Prok and Yates American persimmons


Just sharing a photo of some Prok persimmons.


The 810 graft has taken and is growing so far. Good year for my persimmon grafting. All three grafts have taken.


awesome @mamuang , I got maybe 7 out of 14 rootstocks that took this year
(and hybrids like 2 Rosseyankas and a Nikitas Gift on my large 15ft Saiju tree [couldn’t get none of the pure asian varieties grafted onto my Saiju for some reason]).
Now time to figure out where to plant them or who to give them away to :).


Prok American persimmons are sizing up nicely.



Wow, Tony. They look huge for an american persimmon. I planted Prok last fall, but it is only about 3 feet tall. Looking forward to it fruiting. How do they taste?


To me, it is the best in this class and the runners up is H-118.




Do you have male persimmons? Or is this fruit set without a pollenizer? (It is hard to get a straight answer on that. Though folks here have said you don’t need a male.)


I got rid of my male persimmon tree because I did not care for the seeds. Prok, Yates, Meader, H-118, and the Early golden family will fruit without a male tree.



I know we have male persimmons wild around here… I don’t know if Prok will be seedless here or not (60 vs. 90 chromosome?). Does anyone know if Prok is seedless in Virginia?


I partially answer my question with this excerpt from the University of Kentucky:
“There is a 90-chromosome American
persimmon that is native to the northern U.S. and
a 60-chromosome type that is native to Kentucky
and the southern U.S. Most of the named
varieties are of the 90-chromosome type. When
named varieties of the 90-chromosome type are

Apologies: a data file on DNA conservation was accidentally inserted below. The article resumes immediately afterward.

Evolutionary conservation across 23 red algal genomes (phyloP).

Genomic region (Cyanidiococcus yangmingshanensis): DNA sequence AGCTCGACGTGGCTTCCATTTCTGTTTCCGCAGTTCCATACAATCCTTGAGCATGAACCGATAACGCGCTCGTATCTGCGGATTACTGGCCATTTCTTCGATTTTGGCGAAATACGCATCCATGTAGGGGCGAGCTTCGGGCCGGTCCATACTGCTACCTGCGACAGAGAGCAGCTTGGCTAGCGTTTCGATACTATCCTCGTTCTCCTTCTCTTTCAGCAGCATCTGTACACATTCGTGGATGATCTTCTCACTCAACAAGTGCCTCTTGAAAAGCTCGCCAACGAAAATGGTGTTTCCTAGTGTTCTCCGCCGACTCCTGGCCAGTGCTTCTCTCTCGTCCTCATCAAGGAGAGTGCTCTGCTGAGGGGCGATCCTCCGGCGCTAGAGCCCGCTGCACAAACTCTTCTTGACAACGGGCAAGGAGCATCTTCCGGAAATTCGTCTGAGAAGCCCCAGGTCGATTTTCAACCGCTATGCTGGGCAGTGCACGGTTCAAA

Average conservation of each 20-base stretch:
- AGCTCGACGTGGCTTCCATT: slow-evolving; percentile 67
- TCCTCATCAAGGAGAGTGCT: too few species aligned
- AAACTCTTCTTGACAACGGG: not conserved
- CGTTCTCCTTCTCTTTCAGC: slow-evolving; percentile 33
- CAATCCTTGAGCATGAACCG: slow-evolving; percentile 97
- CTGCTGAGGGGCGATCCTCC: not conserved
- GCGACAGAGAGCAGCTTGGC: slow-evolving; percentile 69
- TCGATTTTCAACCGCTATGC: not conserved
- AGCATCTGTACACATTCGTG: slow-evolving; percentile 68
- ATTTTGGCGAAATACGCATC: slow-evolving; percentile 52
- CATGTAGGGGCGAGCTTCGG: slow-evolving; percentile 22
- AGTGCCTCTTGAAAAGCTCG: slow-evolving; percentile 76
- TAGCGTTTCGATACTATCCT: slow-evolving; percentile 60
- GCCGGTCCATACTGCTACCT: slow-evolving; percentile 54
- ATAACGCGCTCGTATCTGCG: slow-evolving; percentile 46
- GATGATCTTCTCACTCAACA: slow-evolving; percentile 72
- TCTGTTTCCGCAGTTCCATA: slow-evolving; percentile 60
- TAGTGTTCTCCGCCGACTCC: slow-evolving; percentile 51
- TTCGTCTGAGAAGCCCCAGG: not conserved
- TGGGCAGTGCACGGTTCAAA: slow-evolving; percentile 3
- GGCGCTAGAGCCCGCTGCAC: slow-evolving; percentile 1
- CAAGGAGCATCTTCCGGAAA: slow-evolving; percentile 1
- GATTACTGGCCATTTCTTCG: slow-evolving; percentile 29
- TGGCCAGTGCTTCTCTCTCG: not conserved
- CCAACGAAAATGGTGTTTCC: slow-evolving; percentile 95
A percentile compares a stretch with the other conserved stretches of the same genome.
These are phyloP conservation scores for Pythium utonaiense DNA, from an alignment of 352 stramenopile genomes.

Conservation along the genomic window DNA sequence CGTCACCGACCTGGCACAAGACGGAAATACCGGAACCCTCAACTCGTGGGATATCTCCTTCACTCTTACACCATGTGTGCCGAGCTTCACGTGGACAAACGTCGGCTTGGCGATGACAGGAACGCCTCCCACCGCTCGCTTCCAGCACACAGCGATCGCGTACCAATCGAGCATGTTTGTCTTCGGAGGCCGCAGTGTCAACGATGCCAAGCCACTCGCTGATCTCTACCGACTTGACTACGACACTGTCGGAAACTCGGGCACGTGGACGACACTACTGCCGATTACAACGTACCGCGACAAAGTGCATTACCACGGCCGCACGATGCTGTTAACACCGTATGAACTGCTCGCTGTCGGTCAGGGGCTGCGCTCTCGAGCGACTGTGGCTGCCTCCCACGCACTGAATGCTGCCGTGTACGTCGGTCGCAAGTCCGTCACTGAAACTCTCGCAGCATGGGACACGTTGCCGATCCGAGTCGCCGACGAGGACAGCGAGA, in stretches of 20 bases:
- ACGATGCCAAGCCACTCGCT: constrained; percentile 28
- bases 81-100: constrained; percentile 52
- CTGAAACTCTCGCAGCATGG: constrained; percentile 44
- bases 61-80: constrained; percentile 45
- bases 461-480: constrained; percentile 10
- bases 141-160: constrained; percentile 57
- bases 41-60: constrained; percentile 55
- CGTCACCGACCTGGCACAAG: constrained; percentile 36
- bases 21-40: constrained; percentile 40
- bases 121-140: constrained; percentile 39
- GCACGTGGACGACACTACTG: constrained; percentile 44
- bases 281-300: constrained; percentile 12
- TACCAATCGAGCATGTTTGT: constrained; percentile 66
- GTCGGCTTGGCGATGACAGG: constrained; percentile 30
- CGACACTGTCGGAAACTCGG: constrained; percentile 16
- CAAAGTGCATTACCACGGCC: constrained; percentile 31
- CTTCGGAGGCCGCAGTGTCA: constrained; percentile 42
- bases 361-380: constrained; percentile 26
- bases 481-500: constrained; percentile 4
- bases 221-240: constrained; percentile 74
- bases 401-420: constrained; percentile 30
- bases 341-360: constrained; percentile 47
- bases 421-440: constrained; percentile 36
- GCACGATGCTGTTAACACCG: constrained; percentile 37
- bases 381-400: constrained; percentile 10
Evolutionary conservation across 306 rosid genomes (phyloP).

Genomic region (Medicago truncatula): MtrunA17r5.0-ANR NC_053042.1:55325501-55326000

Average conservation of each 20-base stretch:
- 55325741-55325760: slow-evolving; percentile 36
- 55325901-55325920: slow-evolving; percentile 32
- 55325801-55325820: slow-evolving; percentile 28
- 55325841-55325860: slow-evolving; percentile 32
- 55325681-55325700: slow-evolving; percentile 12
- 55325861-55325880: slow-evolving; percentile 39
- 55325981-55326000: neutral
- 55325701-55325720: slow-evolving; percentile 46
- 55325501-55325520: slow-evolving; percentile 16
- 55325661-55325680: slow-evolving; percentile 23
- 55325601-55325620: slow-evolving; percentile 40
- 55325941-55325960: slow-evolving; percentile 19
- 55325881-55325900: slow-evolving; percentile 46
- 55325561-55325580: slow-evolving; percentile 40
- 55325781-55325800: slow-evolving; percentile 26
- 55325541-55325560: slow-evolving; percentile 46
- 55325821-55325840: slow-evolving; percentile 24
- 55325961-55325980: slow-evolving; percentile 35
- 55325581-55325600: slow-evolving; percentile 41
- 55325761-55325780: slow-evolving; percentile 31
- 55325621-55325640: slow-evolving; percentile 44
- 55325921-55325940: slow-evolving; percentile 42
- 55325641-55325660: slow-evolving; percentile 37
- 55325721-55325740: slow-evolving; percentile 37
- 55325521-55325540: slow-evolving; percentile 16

grown in Kentucky and are pollinated by the
60-chromosome type the seeds abort and many
of the fruit are seedless or have
few seeds. A few American
persimmons, such as ‘Meader,’
are self-fruitful and will set
seedless fruit”

We should only have 60 chromosome trees here, so Prok should be seedless!

Second Picture of Catawba Treasure native persimmon

Wishful thinking, I’m afraid. Meader is fully seeded for me here in zone 7 North Carolina, for example. A friend nearby with Yates, Ruby, and Early Golden… all his trees are fully seeded. I can’t explain why, but there seems to be more than enough anecdotal evidence to disprove the theory.


They say Early Golden and its descendents typically have a few male flowers which cause the seeds. My grafts of Yates and Meader took this year and I’m hoping they will be seedless. As usual Mother Nature may be laughing at me and making other plans.


That might explain the seeded fruit of the friend with the Early Golden, but it wouldn’t explain my fully seeded Meader fruit, which for the last ~5 years until this year has been the only grafted native persimmon I’ve had flower. I believe Lucky in southern Kentucky has also said that every persimmon he’s grafted has been fully seeded. Anyone else in the South on this forum fruited any of the common selected native persimmon cultivars? It would be great if there were real hope, but I’m extremely skeptical.


Conventional wisdom says that the Ohio River is more or less the ‘dividing line’ between the 60 and 90-chromosome races. I’m well south of the Ohio… more or less right on the KY/TN line… so, all the natives in this area should be 60s… I’ve not grafted any male 90-chromosome cultivars, but all my 90-C females have seeds… some years fully seeded, some years less than others.
I’m through worrying about it. They all taste good… and I can’t say that I can discern any significant difference in flavor between D.v. cultivars… though some, like Keener (alleged by some to be a hybrid, but I think not) have more ‘fiber’ in them than others.

Second Picture of Catawba Treasure native persimmon

Prok finally ripen and starting to drop fruits. 9-21-17. Zone 5. If you want to plant it. Prok and H-118 are the top dog of the American Persimmon.



Tony, how close together are your persimmons planted? Do you keep them short?


I planted them at 8 feet apart. I pruned them to 10 feet tall and let them spread 8 feet wide.



So far Prok has been seedless here in North Ga. but only had a couple fruits ripen




Mine had 3 seeds or so in each fruit. The pollinators could be from the Meader or Early Golden families. Do you like the taste?



It was very good. my favorite American I have tasted. Thin skin and clear rich flesh. I have lots of wild male American around but most everything I have that I Imagine are 90 Chromsome that might possibly pollinate like a Yates/Juhl right beside it and Meader and Early Golden somewhat close are young not much flower yet and not sure which might have any male flower.